How to handle/avoid voltage drop on current load (ADC trouble)

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Andreas
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How to handle/avoid voltage drop on current load (ADC trouble)

Postby Andreas » Mon May 11, 2020 12:06 am

Hi

I've been trying to control a bunch of LED's through a PIC microcontroller and some microphones, such that the LED's light up whenever the microphones sense sound. The microphones are two small electret mics together with a amplifier circuit such that the output is centered around VDD/2 Volts when no sound is present and when a sound is present the voltage will change around the center-voltage depending on the volume of the sound.

I use one the analog inputs on the microcontroller to read the sound volume and calculate how to light the LEDs, before letting the controller switch on the lights. Unfortunately, as soon as the lights turn on, there is a relatively big increase in current flow in my circuit and thus I have a voltage drop of up to 200-300mV from around 5V to 4.8V. (Actually I'm a bit confused about the relative large drop as i still should be far from the current limit of the Power supply, but I've accepted it as the circuit otherwise operate fine at that voltage). As the microphones gets supplied by the same source as the LEDs' the change is also present on the supply of the microphones, which then influences the output of the microphones, which then confuses the micrcontroller to believe that a new (and maybe louder) sound was present even when this is not the case, making the program enter an long loop of making itself believe that a lot of noise is present even when that's not the case. In a similar way the voltage reference (VREF+) of the microcontroller is also affected by the change of voltage which doesn't simplify the complexity of solving the problem.

I've added (a lot of) capacitors around the circuit, and most of them i've even oversized compared to minimum-recommendations to avoid voltage drops, without it helping much.

I've tried to find a solution online to the problem, but I havn't found a definitive answer yet. I've tried to seperate the circuits into two different circuits supplied by different sources: One for the LEDs and one for the remaining: Micronctroller, Microphones, display, etc. This seems to greatly reduce the problem (and maybe solve it entirely) but it does increase the complexity of the circuit more than i like.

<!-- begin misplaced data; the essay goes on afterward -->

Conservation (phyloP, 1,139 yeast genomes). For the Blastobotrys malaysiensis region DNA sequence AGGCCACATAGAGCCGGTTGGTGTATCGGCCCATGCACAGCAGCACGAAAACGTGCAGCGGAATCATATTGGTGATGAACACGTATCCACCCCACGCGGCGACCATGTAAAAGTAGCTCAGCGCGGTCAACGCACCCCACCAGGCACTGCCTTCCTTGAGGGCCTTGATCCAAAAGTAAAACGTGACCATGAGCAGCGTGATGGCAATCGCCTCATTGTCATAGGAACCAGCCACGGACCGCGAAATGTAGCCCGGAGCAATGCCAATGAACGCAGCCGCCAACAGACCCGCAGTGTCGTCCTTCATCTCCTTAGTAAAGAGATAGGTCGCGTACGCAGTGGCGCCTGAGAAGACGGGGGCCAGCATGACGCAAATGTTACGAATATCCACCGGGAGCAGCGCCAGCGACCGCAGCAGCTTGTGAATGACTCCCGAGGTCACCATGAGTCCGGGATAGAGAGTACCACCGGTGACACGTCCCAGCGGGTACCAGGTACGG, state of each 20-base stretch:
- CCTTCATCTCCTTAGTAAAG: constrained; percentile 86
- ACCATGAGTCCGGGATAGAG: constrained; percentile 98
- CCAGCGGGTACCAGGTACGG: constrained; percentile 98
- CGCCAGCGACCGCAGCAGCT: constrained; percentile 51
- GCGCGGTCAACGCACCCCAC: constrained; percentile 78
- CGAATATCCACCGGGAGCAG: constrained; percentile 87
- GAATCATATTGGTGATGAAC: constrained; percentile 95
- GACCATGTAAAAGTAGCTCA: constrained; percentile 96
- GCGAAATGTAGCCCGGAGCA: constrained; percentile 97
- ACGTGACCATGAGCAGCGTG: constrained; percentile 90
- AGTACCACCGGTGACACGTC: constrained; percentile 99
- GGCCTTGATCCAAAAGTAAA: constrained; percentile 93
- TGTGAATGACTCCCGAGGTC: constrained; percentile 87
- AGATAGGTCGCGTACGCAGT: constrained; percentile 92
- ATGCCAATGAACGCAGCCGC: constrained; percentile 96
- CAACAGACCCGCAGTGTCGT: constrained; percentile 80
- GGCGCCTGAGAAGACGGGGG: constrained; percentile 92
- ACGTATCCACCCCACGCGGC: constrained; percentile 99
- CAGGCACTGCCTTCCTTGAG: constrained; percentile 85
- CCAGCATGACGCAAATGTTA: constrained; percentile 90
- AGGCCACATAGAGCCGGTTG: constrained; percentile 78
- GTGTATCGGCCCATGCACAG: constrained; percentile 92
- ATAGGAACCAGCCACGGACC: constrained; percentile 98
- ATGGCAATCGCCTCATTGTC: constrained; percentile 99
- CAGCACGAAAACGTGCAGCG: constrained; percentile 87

I'm not great with Electrical Engineering, so I hope that someone with more experience will help with some new ideas, or maybe at least tell me/confirm that separate circuits is the best way to go.

Some details in case of interest:
Microcontroller: PIC16F18877
Voltage: 5V
Microphones: https://www.sparkfun.com/products/12758
LED: up to 150pcs of adressable WS2812 (Or alike). However, the things described here are with tests at around 20 leds.
PSU: 5V, 30A

Kind regards
Andreas

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Re: How to handle/avoid voltage drop on current load (ADC trouble)

Postby medelec35 » Mon May 11, 2020 12:27 am

Are you able to monitor the current drawn from the power supply?
Considering it should be a very low impedance PSU, either voltage regulation is terrible or current limit is set way to low, so it's on the start of limiting.
Are you able to load PSU with a load that draws a few amps to test output regulation?
or you got an alternative PSU you can test with?

Thinking about it, if each WS2812 draws 50mA full brightness, then total current can be up to 150 * 50mA = 7.5A
Can the power leads and traces support that?
Try measuring voltage from the start to the end of say the positive supply lead and see what the voltage drop is?
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Re: How to handle/avoid voltage drop on current load (ADC trouble)

Postby Andreas » Wed May 20, 2020 11:27 pm

Thanks for the quick reply, and your simple advice

I quickly found that a large problem turned out to be the power-switch I had integrated into the circuit, which was greatly underated for the currents in the circuit. It seems that there were a voltage drop of around 300mA over that switch.

Unfortunately this didn't entirely solve my problem. The good news is that I've found that there seems to be no voltage change at the PSU, which stays around 5.11-5.12V at all times (for the setup in question). However, at connection to my circuit the voltage alternates between 5.09 and 5.02V. Maybe I'll have to find some thicker wires than 18AWG for the PSU. Also, at the microphone, the voltage alters between 5.07 and 4.97.

Do you think it is fair that I would encounter trouble with voltage changes at around 100mV (as previously explained this is both at the microphone supply and the VREF+ for the ADC)? The problem is elaborated in the end, and I just feel that a voltage change of 2% shouldn't have so severe consequenses. However when using a separate supply for the ADC/microphone, the voltage at the MIC is fixed at 4.91 meaning a change of less than 10mV, so it might be that 2% is simply to much of a change.

I've measured the current which seems to be between 0.25A to around 0.7A (maybe a little more as the multimeter might not have time to settle before the LEDs turn off again). I'm working with 150 LEDS, but at a low intensity around 1/3 of the maximum lighting and at most two of three RGB colors are used at the time in my test. The current seems to be around 1A when all the LED's are lit red at this itensity.